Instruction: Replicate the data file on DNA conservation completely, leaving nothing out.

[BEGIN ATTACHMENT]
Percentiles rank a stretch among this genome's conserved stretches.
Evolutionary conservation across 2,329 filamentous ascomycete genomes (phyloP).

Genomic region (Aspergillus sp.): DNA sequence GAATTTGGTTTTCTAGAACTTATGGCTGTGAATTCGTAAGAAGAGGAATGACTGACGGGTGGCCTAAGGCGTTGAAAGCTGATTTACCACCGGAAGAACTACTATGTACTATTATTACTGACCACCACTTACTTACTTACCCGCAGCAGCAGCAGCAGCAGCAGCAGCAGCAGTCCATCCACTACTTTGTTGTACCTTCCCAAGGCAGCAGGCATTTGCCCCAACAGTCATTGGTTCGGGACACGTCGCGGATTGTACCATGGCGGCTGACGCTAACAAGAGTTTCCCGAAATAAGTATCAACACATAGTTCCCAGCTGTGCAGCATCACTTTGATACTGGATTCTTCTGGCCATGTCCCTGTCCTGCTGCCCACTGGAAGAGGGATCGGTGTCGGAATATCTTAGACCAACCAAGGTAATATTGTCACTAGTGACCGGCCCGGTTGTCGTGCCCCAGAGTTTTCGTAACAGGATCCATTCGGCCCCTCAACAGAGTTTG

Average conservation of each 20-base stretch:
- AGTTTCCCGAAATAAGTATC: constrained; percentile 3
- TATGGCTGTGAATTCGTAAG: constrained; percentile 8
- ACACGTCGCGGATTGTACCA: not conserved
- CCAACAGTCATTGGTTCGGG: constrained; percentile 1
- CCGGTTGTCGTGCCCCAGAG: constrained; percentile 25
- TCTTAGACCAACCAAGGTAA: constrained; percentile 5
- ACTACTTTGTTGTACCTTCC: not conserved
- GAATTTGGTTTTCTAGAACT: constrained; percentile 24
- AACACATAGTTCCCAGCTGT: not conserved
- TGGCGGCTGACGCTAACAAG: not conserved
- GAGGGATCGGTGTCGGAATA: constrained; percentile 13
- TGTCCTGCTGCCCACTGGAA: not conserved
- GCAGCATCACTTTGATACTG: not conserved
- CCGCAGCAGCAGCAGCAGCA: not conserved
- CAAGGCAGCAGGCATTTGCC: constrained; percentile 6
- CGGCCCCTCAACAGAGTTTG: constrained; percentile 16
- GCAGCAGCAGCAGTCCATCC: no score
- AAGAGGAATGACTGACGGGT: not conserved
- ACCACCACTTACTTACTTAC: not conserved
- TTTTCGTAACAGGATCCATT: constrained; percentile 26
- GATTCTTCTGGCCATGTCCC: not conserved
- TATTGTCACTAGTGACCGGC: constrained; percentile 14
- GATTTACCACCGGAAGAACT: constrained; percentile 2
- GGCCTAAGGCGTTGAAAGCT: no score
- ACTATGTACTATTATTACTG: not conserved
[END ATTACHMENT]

Percentiles rank a stretch among this genome's conserved stretches.
Evolutionary conservation across 2,329 filamentous ascomycete genomes (phyloP).

Genomic region (Aspergillus sp.): DNA sequence GAATTTGGTTTTCTAGAACTTATGGCTGTGAATTCGTAAGAAGAGGAATGACTGACGGGTGGCCTAAGGCGTTGAAAGCTGATTTACCACCGGAAGAACTACTATGTACTATTATTACTGACCACCACTTACTTACTTACCCGCAGCAGCAGCAGCAGCAGCAGCAGCAGCAGTCCATCCACTACTTTGTTGTACCTTCCCAAGGCAGCAGGCATTTGCCCCAACAGTCATTGGTTCGGGACACGTCGCGGATTGTACCATGGCGGCTGACGCTAACAAGAGTTTCCCGAAATAAGTATCAACACATAGTTCCCAGCTGTGCAGCATCACTTTGATACTGGATTCTTCTGGCCATGTCCCTGTCCTGCTGCCCACTGGAAGAGGGATCGGTGTCGGAATATCTTAGACCAACCAAGGTAATATTGTCACTAGTGACCGGCCCGGTTGTCGTGCCCCAGAGTTTTCGTAACAGGATCCATTCGGCCCCTCAACAGAGTTTG

Average conservation of each 20-base stretch:
- AGTTTCCCGAAATAAGTATC: constrained; percentile 3
- TATGGCTGTGAATTCGTAAG: constrained; percentile 8
- ACACGTCGCGGATTGTACCA: not conserved
- CCAACAGTCATTGGTTCGGG: constrained; percentile 1
- CCGGTTGTCGTGCCCCAGAG: constrained; percentile 25
- TCTTAGACCAACCAAGGTAA: constrained; percentile 5
- ACTACTTTGTTGTACCTTCC: not conserved
- GAATTTGGTTTTCTAGAACT: constrained; percentile 24
- AACACATAGTTCCCAGCTGT: not conserved
- TGGCGGCTGACGCTAACAAG: not conserved
- GAGGGATCGGTGTCGGAATA: constrained; percentile 13
- TGTCCTGCTGCCCACTGGAA: not conserved
- GCAGCATCACTTTGATACTG: not conserved
- CCGCAGCAGCAGCAGCAGCA: not conserved
- CAAGGCAGCAGGCATTTGCC: constrained; percentile 6
- CGGCCCCTCAACAGAGTTTG: constrained; percentile 16
- GCAGCAGCAGCAGTCCATCC: no score
- AAGAGGAATGACTGACGGGT: not conserved
- ACCACCACTTACTTACTTAC: not conserved
- TTTTCGTAACAGGATCCATT: constrained; percentile 26
- GATTCTTCTGGCCATGTCCC: not conserved
- TATTGTCACTAGTGACCGGC: constrained; percentile 14
- GATTTACCACCGGAAGAACT: constrained; percentile 2
- GGCCTAAGGCGTTGAAAGCT: no score
- ACTATGTACTATTATTACTG: not conserved